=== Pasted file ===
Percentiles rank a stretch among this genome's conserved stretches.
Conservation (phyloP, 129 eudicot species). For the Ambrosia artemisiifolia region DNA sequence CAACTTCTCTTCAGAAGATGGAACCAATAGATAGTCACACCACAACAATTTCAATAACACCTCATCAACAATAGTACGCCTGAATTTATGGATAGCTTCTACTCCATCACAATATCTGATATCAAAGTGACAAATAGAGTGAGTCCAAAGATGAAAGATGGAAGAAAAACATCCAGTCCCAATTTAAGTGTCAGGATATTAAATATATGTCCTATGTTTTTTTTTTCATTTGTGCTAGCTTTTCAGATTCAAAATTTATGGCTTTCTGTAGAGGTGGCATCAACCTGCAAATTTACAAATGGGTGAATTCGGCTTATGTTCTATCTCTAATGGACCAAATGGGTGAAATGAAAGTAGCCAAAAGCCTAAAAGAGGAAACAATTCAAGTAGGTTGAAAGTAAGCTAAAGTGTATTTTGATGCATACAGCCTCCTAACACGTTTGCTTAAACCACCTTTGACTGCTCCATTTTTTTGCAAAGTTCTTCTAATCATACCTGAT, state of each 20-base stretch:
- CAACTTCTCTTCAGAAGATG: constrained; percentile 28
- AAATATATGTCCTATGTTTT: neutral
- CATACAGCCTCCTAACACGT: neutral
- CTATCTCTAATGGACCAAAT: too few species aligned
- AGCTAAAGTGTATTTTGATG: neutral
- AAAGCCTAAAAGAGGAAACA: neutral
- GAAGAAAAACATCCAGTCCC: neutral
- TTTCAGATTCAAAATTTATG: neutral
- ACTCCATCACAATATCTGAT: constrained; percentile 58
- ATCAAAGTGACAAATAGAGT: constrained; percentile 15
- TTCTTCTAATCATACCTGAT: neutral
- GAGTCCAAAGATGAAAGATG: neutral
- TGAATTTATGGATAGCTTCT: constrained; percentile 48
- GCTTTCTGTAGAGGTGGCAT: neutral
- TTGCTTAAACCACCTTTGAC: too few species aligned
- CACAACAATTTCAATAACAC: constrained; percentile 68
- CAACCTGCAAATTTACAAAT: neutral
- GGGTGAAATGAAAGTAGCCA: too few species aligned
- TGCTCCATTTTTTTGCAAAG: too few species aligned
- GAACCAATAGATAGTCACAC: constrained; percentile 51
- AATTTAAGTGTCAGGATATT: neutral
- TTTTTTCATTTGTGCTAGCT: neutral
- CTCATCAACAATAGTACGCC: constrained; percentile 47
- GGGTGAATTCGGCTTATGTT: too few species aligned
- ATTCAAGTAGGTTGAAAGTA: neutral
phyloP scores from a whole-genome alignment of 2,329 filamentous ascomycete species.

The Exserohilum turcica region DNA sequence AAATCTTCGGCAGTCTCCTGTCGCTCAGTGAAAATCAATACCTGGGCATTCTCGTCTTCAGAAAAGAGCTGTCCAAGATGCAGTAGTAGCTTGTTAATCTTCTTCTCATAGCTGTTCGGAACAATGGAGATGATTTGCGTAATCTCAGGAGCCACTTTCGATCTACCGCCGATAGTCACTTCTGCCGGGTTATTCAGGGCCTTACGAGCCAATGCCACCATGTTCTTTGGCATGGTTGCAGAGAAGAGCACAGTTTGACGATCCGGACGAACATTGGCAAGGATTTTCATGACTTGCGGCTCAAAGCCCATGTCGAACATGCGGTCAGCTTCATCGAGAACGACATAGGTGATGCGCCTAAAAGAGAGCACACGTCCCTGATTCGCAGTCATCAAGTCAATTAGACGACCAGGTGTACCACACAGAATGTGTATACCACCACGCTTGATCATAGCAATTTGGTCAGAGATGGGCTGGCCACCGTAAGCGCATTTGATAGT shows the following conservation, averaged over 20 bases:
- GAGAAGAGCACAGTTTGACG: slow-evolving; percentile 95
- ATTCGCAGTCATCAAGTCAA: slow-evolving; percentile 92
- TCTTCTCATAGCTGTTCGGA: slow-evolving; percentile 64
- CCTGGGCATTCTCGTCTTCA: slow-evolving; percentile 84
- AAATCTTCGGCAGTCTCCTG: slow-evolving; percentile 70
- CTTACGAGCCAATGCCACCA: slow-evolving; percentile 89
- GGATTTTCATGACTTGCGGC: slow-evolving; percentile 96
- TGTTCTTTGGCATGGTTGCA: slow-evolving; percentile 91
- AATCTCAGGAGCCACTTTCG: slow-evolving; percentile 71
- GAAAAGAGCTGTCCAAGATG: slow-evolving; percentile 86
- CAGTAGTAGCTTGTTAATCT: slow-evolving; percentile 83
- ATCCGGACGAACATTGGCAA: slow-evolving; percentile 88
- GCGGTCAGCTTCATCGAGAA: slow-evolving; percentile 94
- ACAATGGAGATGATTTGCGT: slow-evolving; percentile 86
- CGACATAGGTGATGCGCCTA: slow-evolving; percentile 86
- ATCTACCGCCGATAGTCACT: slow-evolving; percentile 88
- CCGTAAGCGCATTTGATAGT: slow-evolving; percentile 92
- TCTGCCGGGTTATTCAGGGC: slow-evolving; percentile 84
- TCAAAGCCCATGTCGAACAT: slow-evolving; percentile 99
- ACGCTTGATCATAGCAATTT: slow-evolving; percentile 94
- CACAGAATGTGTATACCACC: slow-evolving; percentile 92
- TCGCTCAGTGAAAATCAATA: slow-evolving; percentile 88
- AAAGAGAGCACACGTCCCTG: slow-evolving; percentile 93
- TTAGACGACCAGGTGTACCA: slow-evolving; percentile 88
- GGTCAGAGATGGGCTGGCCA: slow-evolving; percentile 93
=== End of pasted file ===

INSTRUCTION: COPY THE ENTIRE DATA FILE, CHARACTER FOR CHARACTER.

Percentiles rank a stretch among this genome's conserved stretches.
Conservation (phyloP, 129 eudicot species). For the Ambrosia artemisiifolia region DNA sequence CAACTTCTCTTCAGAAGATGGAACCAATAGATAGTCACACCACAACAATTTCAATAACACCTCATCAACAATAGTACGCCTGAATTTATGGATAGCTTCTACTCCATCACAATATCTGATATCAAAGTGACAAATAGAGTGAGTCCAAAGATGAAAGATGGAAGAAAAACATCCAGTCCCAATTTAAGTGTCAGGATATTAAATATATGTCCTATGTTTTTTTTTTCATTTGTGCTAGCTTTTCAGATTCAAAATTTATGGCTTTCTGTAGAGGTGGCATCAACCTGCAAATTTACAAATGGGTGAATTCGGCTTATGTTCTATCTCTAATGGACCAAATGGGTGAAATGAAAGTAGCCAAAAGCCTAAAAGAGGAAACAATTCAAGTAGGTTGAAAGTAAGCTAAAGTGTATTTTGATGCATACAGCCTCCTAACACGTTTGCTTAAACCACCTTTGACTGCTCCATTTTTTTGCAAAGTTCTTCTAATCATACCTGAT, state of each 20-base stretch:
- CAACTTCTCTTCAGAAGATG: constrained; percentile 28
- AAATATATGTCCTATGTTTT: neutral
- CATACAGCCTCCTAACACGT: neutral
- CTATCTCTAATGGACCAAAT: too few species aligned
- AGCTAAAGTGTATTTTGATG: neutral
- AAAGCCTAAAAGAGGAAACA: neutral
- GAAGAAAAACATCCAGTCCC: neutral
- TTTCAGATTCAAAATTTATG: neutral
- ACTCCATCACAATATCTGAT: constrained; percentile 58
- ATCAAAGTGACAAATAGAGT: constrained; percentile 15
- TTCTTCTAATCATACCTGAT: neutral
- GAGTCCAAAGATGAAAGATG: neutral
- TGAATTTATGGATAGCTTCT: constrained; percentile 48
- GCTTTCTGTAGAGGTGGCAT: neutral
- TTGCTTAAACCACCTTTGAC: too few species aligned
- CACAACAATTTCAATAACAC: constrained; percentile 68
- CAACCTGCAAATTTACAAAT: neutral
- GGGTGAAATGAAAGTAGCCA: too few species aligned
- TGCTCCATTTTTTTGCAAAG: too few species aligned
- GAACCAATAGATAGTCACAC: constrained; percentile 51
- AATTTAAGTGTCAGGATATT: neutral
- TTTTTTCATTTGTGCTAGCT: neutral
- CTCATCAACAATAGTACGCC: constrained; percentile 47
- GGGTGAATTCGGCTTATGTT: too few species aligned
- ATTCAAGTAGGTTGAAAGTA: neutral
phyloP scores from a whole-genome alignment of 2,329 filamentous ascomycete species.

The Exserohilum turcica region DNA sequence AAATCTTCGGCAGTCTCCTGTCGCTCAGTGAAAATCAATACCTGGGCATTCTCGTCTTCAGAAAAGAGCTGTCCAAGATGCAGTAGTAGCTTGTTAATCTTCTTCTCATAGCTGTTCGGAACAATGGAGATGATTTGCGTAATCTCAGGAGCCACTTTCGATCTACCGCCGATAGTCACTTCTGCCGGGTTATTCAGGGCCTTACGAGCCAATGCCACCATGTTCTTTGGCATGGTTGCAGAGAAGAGCACAGTTTGACGATCCGGACGAACATTGGCAAGGATTTTCATGACTTGCGGCTCAAAGCCCATGTCGAACATGCGGTCAGCTTCATCGAGAACGACATAGGTGATGCGCCTAAAAGAGAGCACACGTCCCTGATTCGCAGTCATCAAGTCAATTAGACGACCAGGTGTACCACACAGAATGTGTATACCACCACGCTTGATCATAGCAATTTGGTCAGAGATGGGCTGGCCACCGTAAGCGCATTTGATAGT shows the following conservation, averaged over 20 bases:
- GAGAAGAGCACAGTTTGACG: slow-evolving; percentile 95
- ATTCGCAGTCATCAAGTCAA: slow-evolving; percentile 92
- TCTTCTCATAGCTGTTCGGA: slow-evolving; percentile 64
- CCTGGGCATTCTCGTCTTCA: slow-evolving; percentile 84
- AAATCTTCGGCAGTCTCCTG: slow-evolving; percentile 70
- CTTACGAGCCAATGCCACCA: slow-evolving; percentile 89
- GGATTTTCATGACTTGCGGC: slow-evolving; percentile 96
- TGTTCTTTGGCATGGTTGCA: slow-evolving; percentile 91
- AATCTCAGGAGCCACTTTCG: slow-evolving; percentile 71
- GAAAAGAGCTGTCCAAGATG: slow-evolving; percentile 86
- CAGTAGTAGCTTGTTAATCT: slow-evolving; percentile 83
- ATCCGGACGAACATTGGCAA: slow-evolving; percentile 88
- GCGGTCAGCTTCATCGAGAA: slow-evolving; percentile 94
- ACAATGGAGATGATTTGCGT: slow-evolving; percentile 86
- CGACATAGGTGATGCGCCTA: slow-evolving; percentile 86
- ATCTACCGCCGATAGTCACT: slow-evolving; percentile 88
- CCGTAAGCGCATTTGATAGT: slow-evolving; percentile 92
- TCTGCCGGGTTATTCAGGGC: slow-evolving; percentile 84
- TCAAAGCCCATGTCGAACAT: slow-evolving; percentile 99
- ACGCTTGATCATAGCAATTT: slow-evolving; percentile 94
- CACAGAATGTGTATACCACC: slow-evolving; percentile 92
- TCGCTCAGTGAAAATCAATA: slow-evolving; percentile 88
- AAAGAGAGCACACGTCCCTG: slow-evolving; percentile 93
- TTAGACGACCAGGTGTACCA: slow-evolving; percentile 88
- GGTCAGAGATGGGCTGGCCA: slow-evolving; percentile 93